LONDON, March 25 - U.S.-based Doe Run, the privately held integrated lead producer, said it could be using its new, more environmentally friendly process to produce the metal in just over three years.
"If everything is really positive the plant's going to be running by mid-2013," said Jose Hansen, Doe Run's Vice President of Sales in a telephone interview with Reuters.
Earlier this week, the company unveiled the new technology it said is safer, cleaner and more efficient.
It replaces traditional, high temperature lead smelting with a wet chemical process to selectively dissolve lead concentrates into solution.
The exact timing would depend on several factors, including plant location and, critically, financing for the project.
The company has estimated it needs investment of over $150 million to take it to commercial scale.
"We're talking with different people, applying for a loan guarantee from the U.S. government. We're actively pursuing funding for this project," Hansen said.
A feasibility study is due to be finalised at the end of this year after which more details, such as location, equipment size and production costs, will become available.
Doe Run expects it to change the face of the industry.
"Through this process, production is going to be cleaner and obviously it's going to help to have enough lead for the future."
The technology eliminates sulphur dioxide emissions.
"In the future we're going to see tighter SO2 regulation and also for lead contained in the air. In order to continue primary production we need to have the new process," Hansen said.
The global lead market has been shaken by lead poisoning scandals in top producer China.
Lead poisoning is endemic among Chinese workers in the metal industry as well as in neighbouring communities.
High levels of lead in blood can stunt development, especially mental development, of children and causes adults to feel weak and lose weight.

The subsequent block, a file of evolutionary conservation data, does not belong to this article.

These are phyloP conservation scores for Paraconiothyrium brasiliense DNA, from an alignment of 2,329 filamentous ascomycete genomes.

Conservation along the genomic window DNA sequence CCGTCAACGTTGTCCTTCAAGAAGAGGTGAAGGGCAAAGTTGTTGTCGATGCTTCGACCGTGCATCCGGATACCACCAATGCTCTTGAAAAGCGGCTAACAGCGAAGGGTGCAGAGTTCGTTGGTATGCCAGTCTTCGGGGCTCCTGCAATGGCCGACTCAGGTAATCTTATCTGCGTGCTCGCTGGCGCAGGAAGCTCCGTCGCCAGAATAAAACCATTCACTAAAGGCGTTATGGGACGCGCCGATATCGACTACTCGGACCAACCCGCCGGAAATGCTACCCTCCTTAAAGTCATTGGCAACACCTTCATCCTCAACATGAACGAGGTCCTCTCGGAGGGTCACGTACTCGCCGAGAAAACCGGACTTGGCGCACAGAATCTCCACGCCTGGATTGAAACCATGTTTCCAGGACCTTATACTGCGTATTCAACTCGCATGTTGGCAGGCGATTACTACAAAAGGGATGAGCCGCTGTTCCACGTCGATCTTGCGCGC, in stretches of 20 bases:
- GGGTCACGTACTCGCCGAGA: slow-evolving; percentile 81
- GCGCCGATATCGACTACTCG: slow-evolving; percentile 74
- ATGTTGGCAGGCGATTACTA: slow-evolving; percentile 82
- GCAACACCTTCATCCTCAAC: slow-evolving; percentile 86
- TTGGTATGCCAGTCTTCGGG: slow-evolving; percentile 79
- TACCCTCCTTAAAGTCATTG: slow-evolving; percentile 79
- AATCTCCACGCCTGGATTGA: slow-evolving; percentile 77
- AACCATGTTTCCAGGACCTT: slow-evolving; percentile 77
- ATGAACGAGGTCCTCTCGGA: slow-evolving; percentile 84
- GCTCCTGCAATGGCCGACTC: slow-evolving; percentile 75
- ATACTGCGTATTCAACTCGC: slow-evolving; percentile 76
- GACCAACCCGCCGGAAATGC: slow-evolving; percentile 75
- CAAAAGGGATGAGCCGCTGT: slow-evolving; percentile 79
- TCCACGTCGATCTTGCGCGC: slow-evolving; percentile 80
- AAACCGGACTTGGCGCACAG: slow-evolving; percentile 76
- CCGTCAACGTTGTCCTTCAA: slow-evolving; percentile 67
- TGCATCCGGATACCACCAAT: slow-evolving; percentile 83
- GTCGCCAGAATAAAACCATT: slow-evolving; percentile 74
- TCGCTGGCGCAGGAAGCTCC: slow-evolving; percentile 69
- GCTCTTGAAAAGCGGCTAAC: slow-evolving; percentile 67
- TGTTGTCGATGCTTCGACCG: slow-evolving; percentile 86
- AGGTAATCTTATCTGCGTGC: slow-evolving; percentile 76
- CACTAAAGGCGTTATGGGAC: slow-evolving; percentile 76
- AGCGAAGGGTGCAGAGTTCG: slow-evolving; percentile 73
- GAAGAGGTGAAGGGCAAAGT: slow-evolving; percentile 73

Doe Run owns Herculaneum -- the sole primary lead smelter -- processing lead concentrates in the United States, along with its mines and Buick secondary operation.
Hansen said the new facility could be even bigger than Herculaneum, which has the capacity to produce around 220,000 tonnes per year of lead.
"Depending on demand it could be even larger than Herculaneum if market demand is there. We can have more modules."
The plant will produce 99.99 percent lead in the form of cathodes, which will then be melted and cut into different shapes for customers.
Herculaneum in Missouri is currently operating just one of its two furnaces and is expected to produce about 118,000 tonnes of lead in its current financial year to end-October.
Hansen said Doe Run is confident the new process can be used globally, including at its sister company's Oroya plant in Peru.
"We have run all the metallurgical tests on our own mines, but we are sure the new technology will apply to other kinds of ore sources and also even in the case of secondary lead," Hansen said, adding this would require further testing in the future.
Western world secondary lead production accounted for more than 70 percent of western world total in 2009, according to the International Lead and Zinc Study Group (ILZSG).